mcwhorter lives and times
 
 McWhorter Lives and Times 
 

How did we get to be McWhorters?

The origin of the name McWhorter (or any of its spelling variants) is said to be MacChruitter by Dr. George F. Black in his 1946 book, “The Surnames of Scotland.” If you say it aloud several times, you can hear the connection.

Black, as transcribed by Alan D. McWhirter, wrote:

    MacChruitter: From the occupation of profession of cruiteir, or harper, often hereditary in the Highlands in past times. In 1346, King David II granted a charter of the land of Dalelachane in the earldom of Carrick to Patrick, son of the late Michael, harper of Carrick (Patricio filio quondam Michaelis Cithariste de Carryk). In 1385 we find this same Patrick referred to by the Gaelick form of his name. In this year Duncan M’Churteer, son and heir of the late Patick M’Churteer, alienated to Sir Thomas Kenedy, lord of Dalmortoun, the whole land of Dalelachane (Laing, 40, 69).

Chruit, cithar, crwth, guitar, all refer to a stringed instrument like the one Mr. Pointy-head is shown playing in the stone relief in the picture.

 

Discovering the pointy-headed guy

In 2003, the McWh*rter Clan gathered in Ayrshire, for a weekend of song and story organized by a number of people who had come to know each other through Alan McWhirter’s genealogy website. (See my links page, and visit Alan’s website for an account of the weekend. It  is so thorough I don’t have to give a complete report here on this site.)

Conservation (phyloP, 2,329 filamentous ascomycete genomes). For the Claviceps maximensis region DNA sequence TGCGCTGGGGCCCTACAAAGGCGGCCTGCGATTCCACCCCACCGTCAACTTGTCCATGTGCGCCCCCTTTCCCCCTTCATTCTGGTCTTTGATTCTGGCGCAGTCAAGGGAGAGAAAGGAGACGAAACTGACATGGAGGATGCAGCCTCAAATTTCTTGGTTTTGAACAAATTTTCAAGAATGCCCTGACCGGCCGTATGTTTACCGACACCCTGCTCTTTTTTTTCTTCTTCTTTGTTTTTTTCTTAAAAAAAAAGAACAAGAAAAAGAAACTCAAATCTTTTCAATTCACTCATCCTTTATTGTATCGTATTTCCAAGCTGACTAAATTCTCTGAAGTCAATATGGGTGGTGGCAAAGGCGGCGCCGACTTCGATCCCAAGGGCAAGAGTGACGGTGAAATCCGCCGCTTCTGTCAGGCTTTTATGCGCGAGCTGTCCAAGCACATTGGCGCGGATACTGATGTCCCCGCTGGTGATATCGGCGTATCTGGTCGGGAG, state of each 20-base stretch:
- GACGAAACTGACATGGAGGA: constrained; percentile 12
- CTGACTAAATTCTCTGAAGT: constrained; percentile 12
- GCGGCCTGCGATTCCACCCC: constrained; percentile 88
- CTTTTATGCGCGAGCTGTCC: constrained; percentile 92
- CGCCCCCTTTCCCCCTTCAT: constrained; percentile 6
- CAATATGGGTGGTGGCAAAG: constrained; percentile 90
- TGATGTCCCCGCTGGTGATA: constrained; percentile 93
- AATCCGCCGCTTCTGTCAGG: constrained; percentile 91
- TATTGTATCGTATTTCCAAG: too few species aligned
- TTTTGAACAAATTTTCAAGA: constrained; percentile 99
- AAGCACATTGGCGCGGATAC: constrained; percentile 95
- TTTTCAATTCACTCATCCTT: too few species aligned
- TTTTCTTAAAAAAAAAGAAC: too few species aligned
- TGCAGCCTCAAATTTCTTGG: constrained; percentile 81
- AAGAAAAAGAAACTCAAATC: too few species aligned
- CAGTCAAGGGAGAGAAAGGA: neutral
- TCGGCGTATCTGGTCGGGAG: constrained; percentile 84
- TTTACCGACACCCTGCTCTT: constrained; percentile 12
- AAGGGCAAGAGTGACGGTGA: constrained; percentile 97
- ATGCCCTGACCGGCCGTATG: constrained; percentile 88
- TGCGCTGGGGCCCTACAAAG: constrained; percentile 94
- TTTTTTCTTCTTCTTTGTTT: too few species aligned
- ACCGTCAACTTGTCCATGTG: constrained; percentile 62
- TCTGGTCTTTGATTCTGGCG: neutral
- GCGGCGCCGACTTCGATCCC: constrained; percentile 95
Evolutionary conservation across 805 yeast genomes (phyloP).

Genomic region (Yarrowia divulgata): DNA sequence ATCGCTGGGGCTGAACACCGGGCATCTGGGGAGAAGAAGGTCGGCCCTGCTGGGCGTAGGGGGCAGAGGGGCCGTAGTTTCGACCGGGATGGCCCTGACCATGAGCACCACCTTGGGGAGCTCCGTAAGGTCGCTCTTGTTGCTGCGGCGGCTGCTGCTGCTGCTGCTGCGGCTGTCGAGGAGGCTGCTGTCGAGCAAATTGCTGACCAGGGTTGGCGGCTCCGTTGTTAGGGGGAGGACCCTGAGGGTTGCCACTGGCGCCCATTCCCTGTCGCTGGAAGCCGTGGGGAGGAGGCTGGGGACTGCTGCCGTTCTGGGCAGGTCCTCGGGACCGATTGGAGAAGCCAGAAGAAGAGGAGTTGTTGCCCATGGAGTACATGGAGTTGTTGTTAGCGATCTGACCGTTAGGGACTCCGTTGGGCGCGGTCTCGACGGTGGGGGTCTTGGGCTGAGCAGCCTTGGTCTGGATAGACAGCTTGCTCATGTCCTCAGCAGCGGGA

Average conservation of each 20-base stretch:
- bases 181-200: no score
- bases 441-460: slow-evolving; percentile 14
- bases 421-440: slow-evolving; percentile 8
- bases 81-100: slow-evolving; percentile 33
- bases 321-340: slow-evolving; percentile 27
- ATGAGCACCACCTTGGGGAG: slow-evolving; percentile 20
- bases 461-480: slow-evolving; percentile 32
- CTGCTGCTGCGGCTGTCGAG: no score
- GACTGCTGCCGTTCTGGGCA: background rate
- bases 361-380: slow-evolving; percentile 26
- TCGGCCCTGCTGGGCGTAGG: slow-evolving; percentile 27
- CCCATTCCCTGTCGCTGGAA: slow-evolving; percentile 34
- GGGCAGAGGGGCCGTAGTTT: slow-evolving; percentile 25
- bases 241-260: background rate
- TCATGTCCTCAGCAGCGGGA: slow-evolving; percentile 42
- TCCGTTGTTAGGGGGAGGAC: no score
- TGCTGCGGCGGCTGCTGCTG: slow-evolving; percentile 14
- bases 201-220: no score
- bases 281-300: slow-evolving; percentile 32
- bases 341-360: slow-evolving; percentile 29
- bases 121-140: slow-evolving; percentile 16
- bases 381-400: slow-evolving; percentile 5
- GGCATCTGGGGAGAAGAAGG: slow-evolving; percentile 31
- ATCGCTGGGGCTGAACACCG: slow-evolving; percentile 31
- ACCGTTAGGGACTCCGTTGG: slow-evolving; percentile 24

On the bus en route to Blairquhan (pronounced blare-whon), we read an account of the history of the site upon which the stately country home now stands.

Sir James Hunter Blair, now laird of the castle, says the original tower keep was built by the McWhirters in 1346. It was enlarged in 1573, but had fallen into ruins by the time the Hunter Blairs came into possession of it. The present building was built between 1820 and 1824 by David Hunter Blair, 3rd Baronet.

The kitchen courtyard of the 19th century house incorporates decorative stonework from the 16th century building. Among the beautiful ancient bas-relief sculptures is a little pointy-headed guy with his lute. There’s no reference to it in the published descriptions of the house. He must have seemed to recent visitors like just another of the curious figures decorating the walls.

It astonished me to find the ancient chruiter represented here, and brought all the threads of the old story together. Though he may be but a legend, it is a legend I like, and I’ve decided to believe it.

Why would King David award a large estate to a musician?

Music may not have been the most important part of the harper’s responsibilities. The chruit was played by the bard, who carried the oral history of a clan, reciting it to the tones of the instrument.

As in many places in the Middle Ages, the king was able to retain his power only by fighting and defeating rival lords. The chruitter, with his ability to weave a spell with his words, would address the troops, stirring them into a proud force of warriors ready to follow the king. The skills of his bard could mean the difference between success and failure on the battlefield. In triumph, a king could reward the harper with new estates.